And then there is Richard Rule. It is one of those flukes of history that the Nugget story ever appeared as it did. Publisher Harry Woods also served as Behan’s undersheriff, but he was off in El Paso fetching a prisoner at the time of the gunfight. This left the talented and experienced Rule to oversee the newsgathering and writing of a story that would be essentially pro-Earp. With the Nugget’s connections to the sheriff’s office, it would be logical to seek out Behan as a source for the story. What makes this even more probable is that the Nugget story, without attribution, states, “The Sheriff stepped out and said: ‘Hold up boys, don’t go down there or there will be trouble; I have been down there to disarm them.’” Behan would repeatedly insist he told the Earps that he had been down to disarm the cowboys, not that he had actually done the disarming. The article relates details of the conversation Behan had had with the Cowboys. The story further states that Behan “was standing near by commanding the contestants to cease firing but was powerless to prevent it” — a claim that sounds as if it came from Behan’s own mouth. It is hard to imagine the Nugget not interviewing Behan for this story. By Williams’ account, immediately after the gunfight, Behan told Virgil Earp a story similar to the Nugget report before changing his story at the coroner’s inquest.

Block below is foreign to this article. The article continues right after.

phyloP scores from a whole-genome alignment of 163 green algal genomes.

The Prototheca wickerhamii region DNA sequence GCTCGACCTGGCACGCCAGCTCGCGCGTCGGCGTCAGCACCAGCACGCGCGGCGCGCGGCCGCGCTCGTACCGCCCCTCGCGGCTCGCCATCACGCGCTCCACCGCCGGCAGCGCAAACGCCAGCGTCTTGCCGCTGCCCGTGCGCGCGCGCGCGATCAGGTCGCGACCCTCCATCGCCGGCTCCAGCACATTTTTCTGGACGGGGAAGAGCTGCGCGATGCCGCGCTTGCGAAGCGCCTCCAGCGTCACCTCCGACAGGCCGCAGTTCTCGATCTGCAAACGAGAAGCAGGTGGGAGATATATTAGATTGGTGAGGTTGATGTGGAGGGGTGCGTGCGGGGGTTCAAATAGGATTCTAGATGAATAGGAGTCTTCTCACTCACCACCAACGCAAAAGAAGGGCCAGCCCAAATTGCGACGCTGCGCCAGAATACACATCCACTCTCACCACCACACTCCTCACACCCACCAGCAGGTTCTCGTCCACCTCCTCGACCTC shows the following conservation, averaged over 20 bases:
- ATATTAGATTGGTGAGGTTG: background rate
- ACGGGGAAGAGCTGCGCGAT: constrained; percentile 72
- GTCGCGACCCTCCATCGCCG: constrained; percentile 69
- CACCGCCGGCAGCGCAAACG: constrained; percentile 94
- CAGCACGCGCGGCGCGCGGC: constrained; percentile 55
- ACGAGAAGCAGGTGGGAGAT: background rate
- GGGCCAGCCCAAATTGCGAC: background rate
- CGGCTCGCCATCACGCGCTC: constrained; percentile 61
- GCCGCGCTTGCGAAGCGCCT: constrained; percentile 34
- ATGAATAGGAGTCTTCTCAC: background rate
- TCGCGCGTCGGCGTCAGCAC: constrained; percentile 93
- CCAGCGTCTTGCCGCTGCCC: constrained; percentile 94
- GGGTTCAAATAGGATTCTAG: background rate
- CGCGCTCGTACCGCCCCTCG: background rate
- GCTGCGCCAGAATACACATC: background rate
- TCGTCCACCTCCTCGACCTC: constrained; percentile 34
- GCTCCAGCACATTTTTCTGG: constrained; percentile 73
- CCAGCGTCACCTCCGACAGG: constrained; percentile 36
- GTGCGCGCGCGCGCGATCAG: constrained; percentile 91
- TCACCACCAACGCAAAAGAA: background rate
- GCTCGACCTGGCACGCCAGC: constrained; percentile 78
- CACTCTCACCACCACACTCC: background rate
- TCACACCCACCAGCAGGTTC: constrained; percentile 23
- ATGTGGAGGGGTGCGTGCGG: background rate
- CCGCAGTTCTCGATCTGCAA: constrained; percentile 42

For the Behan/Cowboy version of the first shots to be true, Doc Holliday would have had to orchestrate an incredible revolver-shotgun-revolver shuffle, an officer of the court would have had to lie under oath and both the Nugget and Epitaph would have had to have missed the biggest story of their existences. This remarkable chain of events is so unlikely as to render it unbelievable.
After generations of lies, deception and confusion, it appears that we finally have a true understanding of how the firing began. When all the evidence is weighed, there can be little doubt that the frontier’s most storied gunfight began just as the Earps testified, with Wyatt Earp firing in response to Frank McLaury’s motion for his gun.
Jones, W.S. Williams was a newly appointed assistant District Attorney who testified about a conversation he heard John Behan have with Virgil Earp on the evening of October 26th. He was not a witnes... more
...I am wondering why you visualize Tom McLaury, who the Earps claim was armed with a pistol and actually attempted to use it, trying to get a rifle off of Billy's horse?
If Tom had a pistol, with ... more
When I first started the project I didn't know who fired the first shots. So I just left everyone's hands at their sides, then continued on with the rest of the fight. After the fist two shots the t... more
...to reject Kehoe's testimony, I think you might examine it again. He is an excellent position to see what happened in the street. He cannot see into the lot as he is in front of Bauer's, but the Ear... more